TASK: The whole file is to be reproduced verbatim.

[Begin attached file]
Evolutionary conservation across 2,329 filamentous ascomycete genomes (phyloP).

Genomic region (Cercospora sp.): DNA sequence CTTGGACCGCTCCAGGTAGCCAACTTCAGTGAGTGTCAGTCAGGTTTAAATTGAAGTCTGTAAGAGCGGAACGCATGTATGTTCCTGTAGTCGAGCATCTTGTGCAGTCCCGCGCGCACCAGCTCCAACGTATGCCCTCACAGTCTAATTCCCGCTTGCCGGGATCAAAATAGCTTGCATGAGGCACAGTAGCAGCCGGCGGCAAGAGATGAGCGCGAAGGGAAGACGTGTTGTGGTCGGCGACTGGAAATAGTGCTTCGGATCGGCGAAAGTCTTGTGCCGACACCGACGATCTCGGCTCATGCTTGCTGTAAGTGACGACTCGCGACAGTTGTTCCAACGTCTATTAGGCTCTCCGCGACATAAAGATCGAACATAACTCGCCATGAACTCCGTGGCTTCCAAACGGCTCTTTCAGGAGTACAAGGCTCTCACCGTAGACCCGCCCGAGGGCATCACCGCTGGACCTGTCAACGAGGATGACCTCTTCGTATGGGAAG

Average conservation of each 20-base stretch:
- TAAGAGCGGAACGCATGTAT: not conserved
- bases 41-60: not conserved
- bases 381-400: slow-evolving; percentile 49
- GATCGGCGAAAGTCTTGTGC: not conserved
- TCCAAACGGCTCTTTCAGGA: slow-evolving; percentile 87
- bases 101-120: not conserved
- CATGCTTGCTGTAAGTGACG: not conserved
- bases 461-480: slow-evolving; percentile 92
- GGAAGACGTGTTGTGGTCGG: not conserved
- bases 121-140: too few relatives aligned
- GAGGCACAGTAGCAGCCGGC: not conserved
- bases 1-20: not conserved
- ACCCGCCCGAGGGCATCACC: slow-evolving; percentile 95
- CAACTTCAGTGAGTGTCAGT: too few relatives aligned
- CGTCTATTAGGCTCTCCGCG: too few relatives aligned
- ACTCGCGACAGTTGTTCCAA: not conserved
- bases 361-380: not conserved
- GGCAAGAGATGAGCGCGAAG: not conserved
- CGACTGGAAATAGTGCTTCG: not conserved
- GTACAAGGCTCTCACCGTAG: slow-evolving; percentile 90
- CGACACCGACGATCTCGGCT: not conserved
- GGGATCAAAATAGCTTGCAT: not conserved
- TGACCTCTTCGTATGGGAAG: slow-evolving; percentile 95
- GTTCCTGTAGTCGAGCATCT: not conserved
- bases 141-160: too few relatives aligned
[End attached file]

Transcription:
Evolutionary conservation across 2,329 filamentous ascomycete genomes (phyloP).

Genomic region (Cercospora sp.): DNA sequence CTTGGACCGCTCCAGGTAGCCAACTTCAGTGAGTGTCAGTCAGGTTTAAATTGAAGTCTGTAAGAGCGGAACGCATGTATGTTCCTGTAGTCGAGCATCTTGTGCAGTCCCGCGCGCACCAGCTCCAACGTATGCCCTCACAGTCTAATTCCCGCTTGCCGGGATCAAAATAGCTTGCATGAGGCACAGTAGCAGCCGGCGGCAAGAGATGAGCGCGAAGGGAAGACGTGTTGTGGTCGGCGACTGGAAATAGTGCTTCGGATCGGCGAAAGTCTTGTGCCGACACCGACGATCTCGGCTCATGCTTGCTGTAAGTGACGACTCGCGACAGTTGTTCCAACGTCTATTAGGCTCTCCGCGACATAAAGATCGAACATAACTCGCCATGAACTCCGTGGCTTCCAAACGGCTCTTTCAGGAGTACAAGGCTCTCACCGTAGACCCGCCCGAGGGCATCACCGCTGGACCTGTCAACGAGGATGACCTCTTCGTATGGGAAG

Average conservation of each 20-base stretch:
- TAAGAGCGGAACGCATGTAT: not conserved
- bases 41-60: not conserved
- bases 381-400: slow-evolving; percentile 49
- GATCGGCGAAAGTCTTGTGC: not conserved
- TCCAAACGGCTCTTTCAGGA: slow-evolving; percentile 87
- bases 101-120: not conserved
- CATGCTTGCTGTAAGTGACG: not conserved
- bases 461-480: slow-evolving; percentile 92
- GGAAGACGTGTTGTGGTCGG: not conserved
- bases 121-140: too few relatives aligned
- GAGGCACAGTAGCAGCCGGC: not conserved
- bases 1-20: not conserved
- ACCCGCCCGAGGGCATCACC: slow-evolving; percentile 95
- CAACTTCAGTGAGTGTCAGT: too few relatives aligned
- CGTCTATTAGGCTCTCCGCG: too few relatives aligned
- ACTCGCGACAGTTGTTCCAA: not conserved
- bases 361-380: not conserved
- GGCAAGAGATGAGCGCGAAG: not conserved
- CGACTGGAAATAGTGCTTCG: not conserved
- GTACAAGGCTCTCACCGTAG: slow-evolving; percentile 90
- CGACACCGACGATCTCGGCT: not conserved
- GGGATCAAAATAGCTTGCAT: not conserved
- TGACCTCTTCGTATGGGAAG: slow-evolving; percentile 95
- GTTCCTGTAGTCGAGCATCT: not conserved
- bases 141-160: too few relatives aligned